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How to do companion planting

Posted by wardog25 9b (My Page) on
Mon, Apr 23, 12 at 16:49

By searching online I've found lots of lists of good companion plants (like herbs and spices and such) for my fruit trees, but I'm wondering how to do it exactly.

I currently have pine bark mulch for the trees, but I keep it 6-12 inches back from the trunk. So do the companion plants go there, where there is no mulch? Or should I pull mulch back farther out and plant them there?

Just curious if people have experience about what works best. I'm planting mango, avocado, lychee, peach, banana, guava, and loquat trees. Hoping to grow some companion plants that keep disease and pests away.

Follow-Up Postings:

RE: How to do companion planting

THere isnt much stating the validity of companion planting as a whole. Some things, like garlic deturing aphids is one that I know of thats worked for me, and others. Strong smelling plants (liek herbs) will confuse some pests, instead of honing in on one huge patch of lettuce. Most of them are small groupings (say tomatoes, basil, oragano, carrots).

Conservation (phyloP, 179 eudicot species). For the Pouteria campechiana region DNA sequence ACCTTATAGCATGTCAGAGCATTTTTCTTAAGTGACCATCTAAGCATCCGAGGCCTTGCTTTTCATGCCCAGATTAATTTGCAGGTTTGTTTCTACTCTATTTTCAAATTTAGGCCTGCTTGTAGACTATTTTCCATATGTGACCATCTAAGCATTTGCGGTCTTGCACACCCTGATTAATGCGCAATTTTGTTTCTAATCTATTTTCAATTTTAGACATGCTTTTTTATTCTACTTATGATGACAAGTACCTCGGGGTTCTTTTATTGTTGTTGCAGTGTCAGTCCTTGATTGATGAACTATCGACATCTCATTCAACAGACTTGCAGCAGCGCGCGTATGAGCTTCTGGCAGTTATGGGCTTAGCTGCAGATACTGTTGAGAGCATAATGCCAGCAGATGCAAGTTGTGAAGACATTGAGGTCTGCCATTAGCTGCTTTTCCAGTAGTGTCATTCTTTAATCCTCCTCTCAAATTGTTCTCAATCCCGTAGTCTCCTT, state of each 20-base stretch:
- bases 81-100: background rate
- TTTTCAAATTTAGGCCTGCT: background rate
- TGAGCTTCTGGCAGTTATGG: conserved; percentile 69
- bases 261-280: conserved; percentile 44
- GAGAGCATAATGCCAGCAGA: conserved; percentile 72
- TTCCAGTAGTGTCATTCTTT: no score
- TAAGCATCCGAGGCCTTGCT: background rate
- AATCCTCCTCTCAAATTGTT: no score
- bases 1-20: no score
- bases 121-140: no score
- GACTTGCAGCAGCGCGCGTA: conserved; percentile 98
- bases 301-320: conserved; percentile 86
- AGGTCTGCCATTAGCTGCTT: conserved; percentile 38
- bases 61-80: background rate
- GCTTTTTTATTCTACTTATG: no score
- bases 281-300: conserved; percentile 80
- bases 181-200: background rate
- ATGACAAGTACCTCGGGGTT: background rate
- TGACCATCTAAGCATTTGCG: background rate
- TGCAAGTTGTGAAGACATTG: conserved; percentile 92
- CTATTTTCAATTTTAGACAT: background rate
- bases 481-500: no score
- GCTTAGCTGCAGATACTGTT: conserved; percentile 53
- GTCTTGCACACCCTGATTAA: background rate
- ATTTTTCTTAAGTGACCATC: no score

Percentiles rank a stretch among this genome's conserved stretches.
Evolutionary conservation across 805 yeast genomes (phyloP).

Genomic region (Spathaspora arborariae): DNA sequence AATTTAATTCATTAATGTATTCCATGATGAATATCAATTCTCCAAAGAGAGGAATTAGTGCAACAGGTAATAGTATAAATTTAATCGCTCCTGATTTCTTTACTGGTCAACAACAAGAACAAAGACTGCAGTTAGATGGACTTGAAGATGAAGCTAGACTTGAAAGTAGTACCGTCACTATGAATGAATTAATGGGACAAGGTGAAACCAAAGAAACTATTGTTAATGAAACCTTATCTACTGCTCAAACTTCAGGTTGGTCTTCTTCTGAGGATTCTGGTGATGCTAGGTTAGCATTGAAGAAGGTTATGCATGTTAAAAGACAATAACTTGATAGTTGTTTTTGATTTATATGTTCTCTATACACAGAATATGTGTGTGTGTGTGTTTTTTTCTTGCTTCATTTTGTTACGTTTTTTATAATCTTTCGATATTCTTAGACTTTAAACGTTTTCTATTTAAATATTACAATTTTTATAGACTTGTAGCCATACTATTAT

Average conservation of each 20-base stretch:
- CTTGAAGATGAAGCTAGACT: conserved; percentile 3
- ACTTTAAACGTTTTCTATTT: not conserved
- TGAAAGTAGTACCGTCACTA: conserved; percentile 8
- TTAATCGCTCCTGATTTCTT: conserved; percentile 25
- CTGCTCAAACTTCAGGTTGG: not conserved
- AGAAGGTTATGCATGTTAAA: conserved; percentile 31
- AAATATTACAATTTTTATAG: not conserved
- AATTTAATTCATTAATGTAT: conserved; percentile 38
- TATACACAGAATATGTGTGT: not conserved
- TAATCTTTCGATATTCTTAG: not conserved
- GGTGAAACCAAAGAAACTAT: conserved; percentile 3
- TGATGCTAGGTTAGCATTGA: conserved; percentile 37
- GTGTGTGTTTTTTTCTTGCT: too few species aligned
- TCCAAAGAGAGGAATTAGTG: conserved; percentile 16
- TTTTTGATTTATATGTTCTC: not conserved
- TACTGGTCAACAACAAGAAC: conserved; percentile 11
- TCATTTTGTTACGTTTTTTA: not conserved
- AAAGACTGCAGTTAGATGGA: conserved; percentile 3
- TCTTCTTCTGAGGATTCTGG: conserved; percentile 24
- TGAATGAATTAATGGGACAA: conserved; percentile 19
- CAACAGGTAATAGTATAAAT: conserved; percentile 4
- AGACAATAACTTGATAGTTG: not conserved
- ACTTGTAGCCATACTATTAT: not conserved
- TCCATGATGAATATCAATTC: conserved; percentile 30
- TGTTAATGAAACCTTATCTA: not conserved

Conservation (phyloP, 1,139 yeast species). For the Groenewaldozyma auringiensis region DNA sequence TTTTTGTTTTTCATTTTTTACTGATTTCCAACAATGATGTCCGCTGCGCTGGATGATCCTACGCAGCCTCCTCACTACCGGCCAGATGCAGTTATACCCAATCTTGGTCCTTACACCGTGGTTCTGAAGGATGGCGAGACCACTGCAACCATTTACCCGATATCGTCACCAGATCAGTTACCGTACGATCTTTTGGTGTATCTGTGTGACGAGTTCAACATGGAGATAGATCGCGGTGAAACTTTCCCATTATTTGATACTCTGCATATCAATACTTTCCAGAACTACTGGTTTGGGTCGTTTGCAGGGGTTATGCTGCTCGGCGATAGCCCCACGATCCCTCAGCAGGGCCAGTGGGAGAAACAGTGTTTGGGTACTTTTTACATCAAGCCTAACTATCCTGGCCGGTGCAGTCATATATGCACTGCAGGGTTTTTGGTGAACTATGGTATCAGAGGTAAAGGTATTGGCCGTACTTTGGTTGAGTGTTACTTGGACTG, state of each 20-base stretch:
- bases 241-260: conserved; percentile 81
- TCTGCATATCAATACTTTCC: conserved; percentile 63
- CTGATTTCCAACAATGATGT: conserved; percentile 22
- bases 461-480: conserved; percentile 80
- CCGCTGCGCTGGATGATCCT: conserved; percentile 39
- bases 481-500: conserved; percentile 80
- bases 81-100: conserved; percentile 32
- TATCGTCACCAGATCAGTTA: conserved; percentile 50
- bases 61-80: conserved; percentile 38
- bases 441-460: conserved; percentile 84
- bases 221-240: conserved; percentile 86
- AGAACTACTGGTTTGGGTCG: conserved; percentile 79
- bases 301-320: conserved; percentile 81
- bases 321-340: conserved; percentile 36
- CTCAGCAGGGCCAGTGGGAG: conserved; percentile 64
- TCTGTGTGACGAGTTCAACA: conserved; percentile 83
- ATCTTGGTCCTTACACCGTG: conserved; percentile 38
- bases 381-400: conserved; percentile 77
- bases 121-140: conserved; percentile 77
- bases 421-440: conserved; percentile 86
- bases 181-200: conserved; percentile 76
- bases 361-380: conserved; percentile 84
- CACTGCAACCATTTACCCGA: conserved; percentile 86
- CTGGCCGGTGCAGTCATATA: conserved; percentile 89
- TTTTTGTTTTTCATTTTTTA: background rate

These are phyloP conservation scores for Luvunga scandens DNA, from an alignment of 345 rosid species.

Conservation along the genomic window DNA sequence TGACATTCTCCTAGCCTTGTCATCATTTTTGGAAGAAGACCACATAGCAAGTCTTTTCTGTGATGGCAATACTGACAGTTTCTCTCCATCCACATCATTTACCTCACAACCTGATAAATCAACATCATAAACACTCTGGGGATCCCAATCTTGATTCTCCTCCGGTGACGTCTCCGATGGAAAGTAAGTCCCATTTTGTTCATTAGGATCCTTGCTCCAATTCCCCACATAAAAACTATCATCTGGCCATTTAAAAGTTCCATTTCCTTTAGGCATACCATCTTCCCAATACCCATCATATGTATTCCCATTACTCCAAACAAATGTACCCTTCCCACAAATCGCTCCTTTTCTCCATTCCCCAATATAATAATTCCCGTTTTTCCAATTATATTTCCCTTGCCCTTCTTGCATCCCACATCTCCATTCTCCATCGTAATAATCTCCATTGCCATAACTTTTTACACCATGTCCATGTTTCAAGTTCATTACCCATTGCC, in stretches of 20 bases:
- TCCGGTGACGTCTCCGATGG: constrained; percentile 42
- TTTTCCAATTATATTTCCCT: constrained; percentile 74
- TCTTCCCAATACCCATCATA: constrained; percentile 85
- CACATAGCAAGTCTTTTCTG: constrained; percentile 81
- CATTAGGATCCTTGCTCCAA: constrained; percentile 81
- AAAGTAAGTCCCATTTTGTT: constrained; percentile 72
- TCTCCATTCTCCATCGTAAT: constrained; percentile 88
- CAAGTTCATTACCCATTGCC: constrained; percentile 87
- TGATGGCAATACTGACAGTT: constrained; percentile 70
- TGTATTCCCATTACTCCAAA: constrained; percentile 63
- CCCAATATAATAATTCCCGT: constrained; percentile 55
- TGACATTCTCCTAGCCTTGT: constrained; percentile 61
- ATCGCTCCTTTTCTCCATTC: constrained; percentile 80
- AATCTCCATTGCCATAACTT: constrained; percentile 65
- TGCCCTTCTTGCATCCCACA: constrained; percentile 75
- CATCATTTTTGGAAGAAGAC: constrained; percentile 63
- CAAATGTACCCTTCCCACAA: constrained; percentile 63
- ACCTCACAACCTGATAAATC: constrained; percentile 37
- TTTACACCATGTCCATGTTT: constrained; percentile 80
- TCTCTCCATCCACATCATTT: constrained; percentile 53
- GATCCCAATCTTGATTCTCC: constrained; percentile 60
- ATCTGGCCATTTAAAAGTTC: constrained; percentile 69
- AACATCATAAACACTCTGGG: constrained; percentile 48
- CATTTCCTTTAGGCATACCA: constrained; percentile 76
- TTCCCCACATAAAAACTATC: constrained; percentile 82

What you are thinking of is reminicent of FOOD FOREST gardening, or a PLANT COMMUNITY. These are larger groups that mimic the plants natural habitat. You can customize these by switching plants that do similar things (nitrogen fixers, nutrient accumulators etc) that you like.

Im going to have to assume you have a decent sized yard. Youll want to use the trees you mentioned as your center pieces of small communities, into a larger forest garden. THis gets too long to fully explain ( I highly suggest you read material on permaculture, which seems to be exactly what you need ). I suggest a book called "gaias garden" by Toby Hemenway ( the best book for making the concepts more "pallitable".

RE: How to do companion planting

Only real companion planting I do is catnip, and its mainly because pollinators really love those flowers.

RE: How to do companion planting

Yeah, I wasn't thinking of anything overly complex at this point.

Just some things like garlic, comfrey, nasturtiums, and clover. Just to attract the right kind of bugs and repel others.

RE: How to do companion planting

Dirty little secret time, if you really want to attract the best pollinators, just designate part of your lawn as a "pollinator attraction zone" and just stop mowing it. Let the grass and the wildflowers grow.

Local native flowers will attract pollinators the best, because its what they evolved to use. Imported plants like catnip work, but local stuff works better. And best part is, local stuff is free, you just have to stop chopping it down as weeds. =)

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